Donald Harrison—alto saxophonist, composer, bandleader, occasional singer and drummer, and Big Chief of The Congo Square Nation Afro-New Orleans Cultural Group—understands the history of jazz, the culture of New Orleans and the flow of African American music in general better than nearly anyone alive.
His version of “Old Town Road” is no gimmick.
When he convened drummer Thomas Glass, pianist Shea Pierre and bassist Chris Severin in a New Orleans studio for an acoustic jazz version of the song, he was inspired by the 2018 recording by Lil Nas X, which “had a serious groove and a clear idea,” he said, and by the remix for which the rapper was joined by country-music star Billy Ray Cyrus, which, for Harrison, “brought worlds together in a moving way.”
As the above video shows, Harrison was inspired to play, to dance and to think about the connection between playing and dancing. We spoke about all of that recently.
What hipped you to this song?
The first time I heard of this song, I was checking out jazz on YouTube, and it popped up as one of the side video suggestions. I was intrigued because of the visual. I saw a brother with a cowboy hat and on and a very colorful jeans suit. When the video started, I was amazed at the creativity of how the music was a blending of country and trap music. I loved Lil Nas X’s dancing, confidence, and swagger. I was amazed at how much the audience loved what he was doing and was along for the ride 100%. Most of all, he had a beat and hooks that made me want to get out of my seat and dance. I love to dance, and that has always been a central component of how I think of jazz music. I make a lot of jazz that has an element that makes me want to dance in the traditional sense. I researched Lil Nas X and found that his music was bringing people together that never engage each other. Since that is also something very important to me, it made me see another great aspect of what he is doing as an artist.
What made you want to play it with your band?
When I first heard the song I immediately started hearing different ways that it could be approached in a jazz context. I was not going to record any of them at that time. What made me want to record the song is when I posted the song on Facebook some jazz artist called it garbage. So I recorded one of the jazz versions I was hearing in my head to show them that this song could be taken seriously, and to demonstrate how jazz is open-minded and inclusive. I loved the country chord changes and how the trap beat mixed together different elements. I knew that mixing these aspects together would require me to do new rhythms and melodic content in the lines of my improvisations. I knew the whole group would play to a new set of natural rules than they ever had before.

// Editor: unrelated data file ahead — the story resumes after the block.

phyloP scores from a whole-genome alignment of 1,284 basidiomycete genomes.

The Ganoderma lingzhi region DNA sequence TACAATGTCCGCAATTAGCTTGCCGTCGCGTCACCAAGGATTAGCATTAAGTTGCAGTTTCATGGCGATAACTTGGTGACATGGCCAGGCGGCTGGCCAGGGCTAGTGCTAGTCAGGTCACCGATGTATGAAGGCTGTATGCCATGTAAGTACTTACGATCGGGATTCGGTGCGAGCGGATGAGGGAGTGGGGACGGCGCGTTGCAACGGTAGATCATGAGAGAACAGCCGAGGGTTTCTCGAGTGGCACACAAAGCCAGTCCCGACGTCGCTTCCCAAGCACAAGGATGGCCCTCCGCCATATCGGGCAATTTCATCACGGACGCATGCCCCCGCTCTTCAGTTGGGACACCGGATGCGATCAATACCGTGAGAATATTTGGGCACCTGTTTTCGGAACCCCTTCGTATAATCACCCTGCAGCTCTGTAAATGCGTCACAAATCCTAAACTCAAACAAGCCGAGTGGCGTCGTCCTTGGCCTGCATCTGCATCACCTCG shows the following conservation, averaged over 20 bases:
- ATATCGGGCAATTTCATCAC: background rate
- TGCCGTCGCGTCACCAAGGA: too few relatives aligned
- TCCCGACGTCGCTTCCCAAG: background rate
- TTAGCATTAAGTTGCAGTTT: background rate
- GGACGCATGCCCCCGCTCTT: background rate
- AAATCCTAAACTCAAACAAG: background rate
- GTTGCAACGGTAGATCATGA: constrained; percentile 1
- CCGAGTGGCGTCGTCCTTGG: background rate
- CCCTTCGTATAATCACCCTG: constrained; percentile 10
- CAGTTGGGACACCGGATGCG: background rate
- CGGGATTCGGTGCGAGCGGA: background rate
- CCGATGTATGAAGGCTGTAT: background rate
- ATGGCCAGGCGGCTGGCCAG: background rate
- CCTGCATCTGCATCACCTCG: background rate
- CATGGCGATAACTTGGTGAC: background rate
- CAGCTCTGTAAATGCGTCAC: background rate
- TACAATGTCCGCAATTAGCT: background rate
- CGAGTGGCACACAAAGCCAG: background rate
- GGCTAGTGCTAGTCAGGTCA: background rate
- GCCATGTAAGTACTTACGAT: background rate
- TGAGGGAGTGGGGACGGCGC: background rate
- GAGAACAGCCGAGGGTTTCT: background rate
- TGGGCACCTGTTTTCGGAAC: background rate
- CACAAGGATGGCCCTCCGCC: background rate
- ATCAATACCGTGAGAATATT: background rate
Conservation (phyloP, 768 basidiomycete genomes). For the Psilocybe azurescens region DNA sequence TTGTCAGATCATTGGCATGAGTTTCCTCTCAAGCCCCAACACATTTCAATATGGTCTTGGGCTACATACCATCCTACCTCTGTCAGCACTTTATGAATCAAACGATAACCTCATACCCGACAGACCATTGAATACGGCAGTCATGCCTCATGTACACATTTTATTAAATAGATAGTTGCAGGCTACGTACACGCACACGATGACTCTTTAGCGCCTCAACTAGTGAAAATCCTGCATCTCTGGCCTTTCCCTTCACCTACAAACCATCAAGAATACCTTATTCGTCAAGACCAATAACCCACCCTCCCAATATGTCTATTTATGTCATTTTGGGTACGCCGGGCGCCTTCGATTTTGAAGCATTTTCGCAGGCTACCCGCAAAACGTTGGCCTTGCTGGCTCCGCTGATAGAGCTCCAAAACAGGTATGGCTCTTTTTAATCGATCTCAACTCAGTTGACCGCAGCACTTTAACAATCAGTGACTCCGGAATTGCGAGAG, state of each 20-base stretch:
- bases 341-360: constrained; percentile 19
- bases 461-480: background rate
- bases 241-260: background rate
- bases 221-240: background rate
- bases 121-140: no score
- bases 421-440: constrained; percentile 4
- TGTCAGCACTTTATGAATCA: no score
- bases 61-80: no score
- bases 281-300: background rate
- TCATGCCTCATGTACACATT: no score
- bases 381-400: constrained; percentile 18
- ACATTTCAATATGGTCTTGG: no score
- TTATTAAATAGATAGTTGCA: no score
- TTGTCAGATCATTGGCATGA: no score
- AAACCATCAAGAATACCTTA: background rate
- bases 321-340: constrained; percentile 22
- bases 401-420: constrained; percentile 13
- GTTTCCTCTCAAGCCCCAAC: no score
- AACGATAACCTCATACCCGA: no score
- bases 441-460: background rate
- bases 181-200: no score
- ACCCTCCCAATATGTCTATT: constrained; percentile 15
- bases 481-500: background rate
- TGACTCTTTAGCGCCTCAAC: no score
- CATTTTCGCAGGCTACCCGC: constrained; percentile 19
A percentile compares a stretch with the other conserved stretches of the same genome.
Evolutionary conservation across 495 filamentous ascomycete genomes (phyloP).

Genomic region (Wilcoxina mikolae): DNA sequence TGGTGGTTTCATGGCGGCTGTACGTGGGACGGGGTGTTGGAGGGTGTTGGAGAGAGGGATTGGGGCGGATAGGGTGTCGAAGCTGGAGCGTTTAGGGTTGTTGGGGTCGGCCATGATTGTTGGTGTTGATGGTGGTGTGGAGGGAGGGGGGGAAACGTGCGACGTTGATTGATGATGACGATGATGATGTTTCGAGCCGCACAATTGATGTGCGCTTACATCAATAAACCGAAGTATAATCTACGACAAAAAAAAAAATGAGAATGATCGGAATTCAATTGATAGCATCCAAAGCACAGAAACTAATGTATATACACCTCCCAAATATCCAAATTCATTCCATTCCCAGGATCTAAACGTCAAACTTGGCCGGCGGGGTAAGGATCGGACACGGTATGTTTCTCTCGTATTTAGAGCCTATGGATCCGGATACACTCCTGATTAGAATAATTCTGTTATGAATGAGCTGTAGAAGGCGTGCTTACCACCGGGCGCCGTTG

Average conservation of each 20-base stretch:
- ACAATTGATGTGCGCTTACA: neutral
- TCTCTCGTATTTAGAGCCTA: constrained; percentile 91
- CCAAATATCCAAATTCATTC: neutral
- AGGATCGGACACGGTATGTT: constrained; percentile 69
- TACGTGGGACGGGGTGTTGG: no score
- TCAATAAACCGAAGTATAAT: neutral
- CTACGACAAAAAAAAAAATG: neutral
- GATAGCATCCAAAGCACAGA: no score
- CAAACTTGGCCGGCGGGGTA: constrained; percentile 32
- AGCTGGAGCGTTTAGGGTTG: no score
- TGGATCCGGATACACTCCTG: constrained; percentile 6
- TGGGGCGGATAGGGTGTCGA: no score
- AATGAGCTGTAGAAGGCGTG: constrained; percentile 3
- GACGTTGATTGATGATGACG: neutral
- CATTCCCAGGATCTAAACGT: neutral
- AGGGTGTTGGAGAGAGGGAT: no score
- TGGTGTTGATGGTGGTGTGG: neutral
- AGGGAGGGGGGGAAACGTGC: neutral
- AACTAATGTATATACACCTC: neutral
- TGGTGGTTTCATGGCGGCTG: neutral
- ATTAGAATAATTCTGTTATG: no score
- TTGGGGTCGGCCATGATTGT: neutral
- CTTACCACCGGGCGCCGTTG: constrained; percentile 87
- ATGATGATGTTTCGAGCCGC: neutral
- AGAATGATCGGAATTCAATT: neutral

In your video, who picked all those clips and who edited?
I chose the imaging for the video and did the editing myself. This video is the first time I ever made a video and did any editing myself. I took me a few hours to get aspects of to use a film editing program to begin making the video. I learned a lot, and if time allows, will be making more videos. Now I have to buy a camera.
What were you trying to communicate through that video?
With the video, I was trying to show some of the historical and influential dance elements that inform the music I make. The video contains some of the people I love who left a long shadow in the entertainment industry and the dance moves that I had been influenced by.You see the Lindy-Hop, Motown, James Brown, The Temptations, Chance The Rapper, Snoop Dog, Michael Jackson, Drake and even me, doing hopefully some correctly swaggering James Brown moves. I take getting the dance swagger right just as seriously as I take getting the music right. For me knowing how to the dance to a style of music myself unlocks a whole universe in terms of how I feel the music.
Are you aware of the controversy surrounding this track, and how it was removed from country charts? If so, are you making a statement about African American identity here?
I think the controversy surrounding this song not being country enough may be a waste of time because more Black artists may be inspired to make songs like this. If that happens, eventually they will name it some kind of country/trap hybrid. The statement I am making is, I accept and love being an African American but I know I am a human being first. I know we will eventually understand and put into motion how to love each other for our similarities and differences. We will learn how to respect each other and be as one.
I’ve been following your career closely, so I know that this is not a departure for you, right?
No, it is not. What happens when a jazz man like me mixes his love of dancing to popular music with his understanding of trap music and jazz? Well in the 80’s, I started mixing dance music and jazz. So, when I did an acoustic jazz version of “Old Town Road,” I heard something in the song that I like, that moved me, and I ran with it, or danced with it, which is what jazz musicians have always done and what Black musicians have always done.
Here’s another version by Harrison, as played live in the studio of New Orleans radio station WWOZ.